I experienced a wave of culture shock when I first began my job. I have moved from one vaguely Eastern European community to another since birth, from rural Northeast Ohio to rural North Central Ohio back to semi-rural Northeast Ohio. There was a brief stint when my husband and I lived in south Akron, but for the most part we kept to ourselves and our monochromatic neighbors until we moved again. Since my European ancestors invaded a couple hundred years ago, the communities where I’ve landed have been very white—99 percent Caucasian, 97.5 percent Caucasian, 95 percent Caucasian. Everywhere I looked I saw someone like me, except for maybe the occasional “other.”


And that’s what they were to me—other, distant people with different traditions in different neighborhoods from the ones I roamed in. Even the “others” I was acquainted with on teams and in classes were far away from me, louder, laugh-ier, with accents and jokes and styles I didn’t understand. I didn’t grow up in a neighborhood; I grew up surrounded by farms owned by families that had been there since the mid-1800s. Our school district bussed in the “others” from the Park, a plot of community carved out of a neighboring community to avoid desegregation decades earlier.


Because of this background and our surroundings, what we learned of diversity came piped in on the evening news. Black man shoots other black man. Middle Eastern man blows up marketplace filled with others like him. The others are fighting us. The others hate us. The others are not like us. Something needs to be done about the others.


Racism’s roots run deep and grow quick. No one even has to do anything to us for it to be planted; we just have to hear something a parent says or quips or jokes and there grows a weed of hate. “Watermelon, watermelon, Cadillac car,” “Towel-Heads,” and worse, laughed at and said in passing peppered my childhood. As if “they” are nothing like “us.” It didn’t matter what was taught in school or that a few “others” sat with me in classes or performed next to me on football fields. They were different; they weren’t like the others.


Today I work at a college that recruits students from all over the world. The population in my building on any given day is Asian, Indian, Middle Eastern, African, Latin American, American, and European. I work with and walk by people whose first language is not English and yet speak it, fluently, more fluently than some native speakers. I work with and walk by people of different skin tones and facial structures, different accents and clothing preferences.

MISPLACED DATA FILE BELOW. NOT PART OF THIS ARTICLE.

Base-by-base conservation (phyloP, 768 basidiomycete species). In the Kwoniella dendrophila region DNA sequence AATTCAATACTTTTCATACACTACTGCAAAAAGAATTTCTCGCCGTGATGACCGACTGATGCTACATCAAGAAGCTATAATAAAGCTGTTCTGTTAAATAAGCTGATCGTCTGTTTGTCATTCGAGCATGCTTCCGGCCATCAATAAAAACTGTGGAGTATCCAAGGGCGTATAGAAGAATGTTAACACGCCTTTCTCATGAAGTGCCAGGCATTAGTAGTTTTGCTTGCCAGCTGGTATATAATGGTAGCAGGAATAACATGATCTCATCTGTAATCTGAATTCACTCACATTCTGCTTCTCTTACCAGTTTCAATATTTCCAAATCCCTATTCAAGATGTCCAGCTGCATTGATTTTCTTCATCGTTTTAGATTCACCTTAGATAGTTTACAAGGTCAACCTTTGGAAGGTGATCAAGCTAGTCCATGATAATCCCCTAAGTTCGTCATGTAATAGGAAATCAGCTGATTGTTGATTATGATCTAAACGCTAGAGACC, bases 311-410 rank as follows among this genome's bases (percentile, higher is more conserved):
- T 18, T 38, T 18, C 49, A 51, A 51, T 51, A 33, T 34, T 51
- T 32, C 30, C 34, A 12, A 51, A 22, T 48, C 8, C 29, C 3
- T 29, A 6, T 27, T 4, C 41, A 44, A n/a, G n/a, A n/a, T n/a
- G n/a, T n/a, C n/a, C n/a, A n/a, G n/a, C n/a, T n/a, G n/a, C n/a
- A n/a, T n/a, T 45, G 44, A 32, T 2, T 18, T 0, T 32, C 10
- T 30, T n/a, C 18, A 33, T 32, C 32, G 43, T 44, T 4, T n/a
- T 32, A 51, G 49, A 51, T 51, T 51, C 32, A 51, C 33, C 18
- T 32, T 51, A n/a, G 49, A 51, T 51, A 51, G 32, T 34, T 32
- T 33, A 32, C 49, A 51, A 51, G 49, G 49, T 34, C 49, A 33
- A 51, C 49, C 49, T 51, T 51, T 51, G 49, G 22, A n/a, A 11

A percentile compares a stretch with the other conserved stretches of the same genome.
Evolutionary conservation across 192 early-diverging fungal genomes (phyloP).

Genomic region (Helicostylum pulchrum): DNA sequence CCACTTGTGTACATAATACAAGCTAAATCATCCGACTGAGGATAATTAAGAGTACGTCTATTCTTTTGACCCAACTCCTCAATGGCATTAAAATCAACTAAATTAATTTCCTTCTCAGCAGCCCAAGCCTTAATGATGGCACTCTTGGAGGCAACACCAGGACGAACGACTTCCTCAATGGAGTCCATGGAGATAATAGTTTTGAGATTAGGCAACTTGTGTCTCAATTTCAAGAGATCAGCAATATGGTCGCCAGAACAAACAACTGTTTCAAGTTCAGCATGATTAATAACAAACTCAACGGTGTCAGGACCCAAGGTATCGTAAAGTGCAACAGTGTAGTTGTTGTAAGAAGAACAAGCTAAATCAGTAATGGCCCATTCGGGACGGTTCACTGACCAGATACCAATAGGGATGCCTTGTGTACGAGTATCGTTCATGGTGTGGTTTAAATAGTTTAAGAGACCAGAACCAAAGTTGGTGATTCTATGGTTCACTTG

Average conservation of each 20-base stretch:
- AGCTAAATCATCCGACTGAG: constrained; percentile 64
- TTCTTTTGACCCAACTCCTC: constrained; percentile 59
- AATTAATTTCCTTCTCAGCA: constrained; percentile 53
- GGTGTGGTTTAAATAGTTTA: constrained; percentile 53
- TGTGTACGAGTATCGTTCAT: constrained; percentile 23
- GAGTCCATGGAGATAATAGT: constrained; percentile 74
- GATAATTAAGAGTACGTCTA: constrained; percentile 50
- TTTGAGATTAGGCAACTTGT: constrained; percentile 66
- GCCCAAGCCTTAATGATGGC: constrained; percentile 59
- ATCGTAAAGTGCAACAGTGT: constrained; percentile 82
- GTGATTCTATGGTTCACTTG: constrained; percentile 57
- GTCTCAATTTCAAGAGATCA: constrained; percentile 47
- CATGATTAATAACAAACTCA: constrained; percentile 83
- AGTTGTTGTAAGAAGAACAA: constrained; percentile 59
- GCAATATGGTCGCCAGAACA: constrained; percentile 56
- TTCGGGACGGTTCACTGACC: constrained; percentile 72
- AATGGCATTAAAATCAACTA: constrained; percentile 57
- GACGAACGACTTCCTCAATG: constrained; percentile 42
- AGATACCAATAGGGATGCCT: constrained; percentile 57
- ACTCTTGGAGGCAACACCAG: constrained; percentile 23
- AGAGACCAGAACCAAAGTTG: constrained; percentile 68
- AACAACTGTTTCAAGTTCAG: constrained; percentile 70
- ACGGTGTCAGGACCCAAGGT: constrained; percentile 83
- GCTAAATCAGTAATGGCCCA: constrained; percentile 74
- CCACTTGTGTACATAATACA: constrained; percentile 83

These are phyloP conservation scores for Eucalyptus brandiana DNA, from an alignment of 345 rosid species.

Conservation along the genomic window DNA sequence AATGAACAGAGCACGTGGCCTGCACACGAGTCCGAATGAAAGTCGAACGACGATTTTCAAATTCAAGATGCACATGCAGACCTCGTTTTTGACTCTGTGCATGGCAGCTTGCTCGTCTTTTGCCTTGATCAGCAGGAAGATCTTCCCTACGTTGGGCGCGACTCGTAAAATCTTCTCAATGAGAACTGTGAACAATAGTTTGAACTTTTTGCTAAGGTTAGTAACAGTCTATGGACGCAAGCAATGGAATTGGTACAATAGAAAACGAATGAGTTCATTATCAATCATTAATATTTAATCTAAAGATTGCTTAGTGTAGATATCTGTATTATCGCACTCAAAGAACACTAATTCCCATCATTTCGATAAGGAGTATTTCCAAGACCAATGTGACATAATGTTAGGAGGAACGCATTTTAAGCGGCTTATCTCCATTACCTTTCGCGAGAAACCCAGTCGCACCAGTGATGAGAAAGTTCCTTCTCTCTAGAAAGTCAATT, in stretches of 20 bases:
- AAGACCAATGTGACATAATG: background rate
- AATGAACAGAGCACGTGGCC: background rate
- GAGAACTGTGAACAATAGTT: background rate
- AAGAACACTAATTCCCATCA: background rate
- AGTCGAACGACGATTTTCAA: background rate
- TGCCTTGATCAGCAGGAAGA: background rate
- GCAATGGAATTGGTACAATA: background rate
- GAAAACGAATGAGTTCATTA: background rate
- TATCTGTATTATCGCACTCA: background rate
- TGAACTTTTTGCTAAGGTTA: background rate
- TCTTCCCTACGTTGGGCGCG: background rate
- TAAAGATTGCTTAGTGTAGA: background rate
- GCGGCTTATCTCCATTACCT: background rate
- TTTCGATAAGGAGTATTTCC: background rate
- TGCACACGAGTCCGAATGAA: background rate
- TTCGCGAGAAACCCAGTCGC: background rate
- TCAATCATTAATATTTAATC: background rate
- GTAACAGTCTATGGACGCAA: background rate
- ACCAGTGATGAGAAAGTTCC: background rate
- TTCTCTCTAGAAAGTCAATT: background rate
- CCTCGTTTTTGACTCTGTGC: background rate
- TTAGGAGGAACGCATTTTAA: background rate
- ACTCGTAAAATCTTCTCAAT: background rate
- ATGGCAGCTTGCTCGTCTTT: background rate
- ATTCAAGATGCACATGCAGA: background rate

Killing the racism in my brain requires slow chemo treatments or targeted radiation to sniff out the stereotype, the default trigger that says they’re different. For me it’s almost innocent—almost—the broken record of “He’s BLACK, she’s INDIAN, they’re ASIAN” almost funny. Almost. When it begins to sprout its leaves in my mind I have to intentionally grab it by the stem and yank. No. Stop. Wrong.


I’d like to say the dormant racism in my mind is harmless, but like the cancer that slides through blood vessels undetected and lodges in the lymph nodes microscopic and silent, left untended it grows into death. “It’s just a joke!” we might claim. But darkness has its way of spreading, lodging, and distorting the rational mind and changing the healthy, love-centered cells into land mines of fear, hatred, dis-ease.


It would be easier to stay in my Eastern European communities, to take a job where all my colleagues look and act like me, believe like me. It would be easier to let myself continue to think “they” are not like “us,” to breed a quiet skepticism about the goodness and beauty of another type of human, to let the news and talking heads around me dictate whom I should love, whom I should count as worthy of grace, worthy of mercy, worthy of protection, worthy of life, liberty, and the pursuit of happiness. In that safe zone, “they” don’t matter.


That’s not what Jesus did. Jesus went out of his way, out of his community, out of his family roots and talked to the Samaritan woman at the well. Jesus broke down barriers and defied the social constructs. Jesus said to be in the world, not of it. To be of the world is to remain tucked in our corners, isolated, convinced we are safe and rattling with fear that the other might enter our world. To be in the world is to lift our eyes from our greedy selves and see the others around us. To be with them. To be love and community. To see the abundance of color, the variety, the complexity of this beautiful body of people.


In our time of violence and racism, bigotry and talking heads telling me how I ought to feel about all the others, I pause. What is there to fear? Jesus reached down to the man who tried to follow him out onto the water and asked him, “You of little faith; why are you so afraid?” Jesus is not asking me to walk on water. Jesus asks me to follow him into his love and to cast that love out into the world. To all. Without fear. I, child of God, have nothing to fear. Operate as one cloaked in love and grace and spread it wide.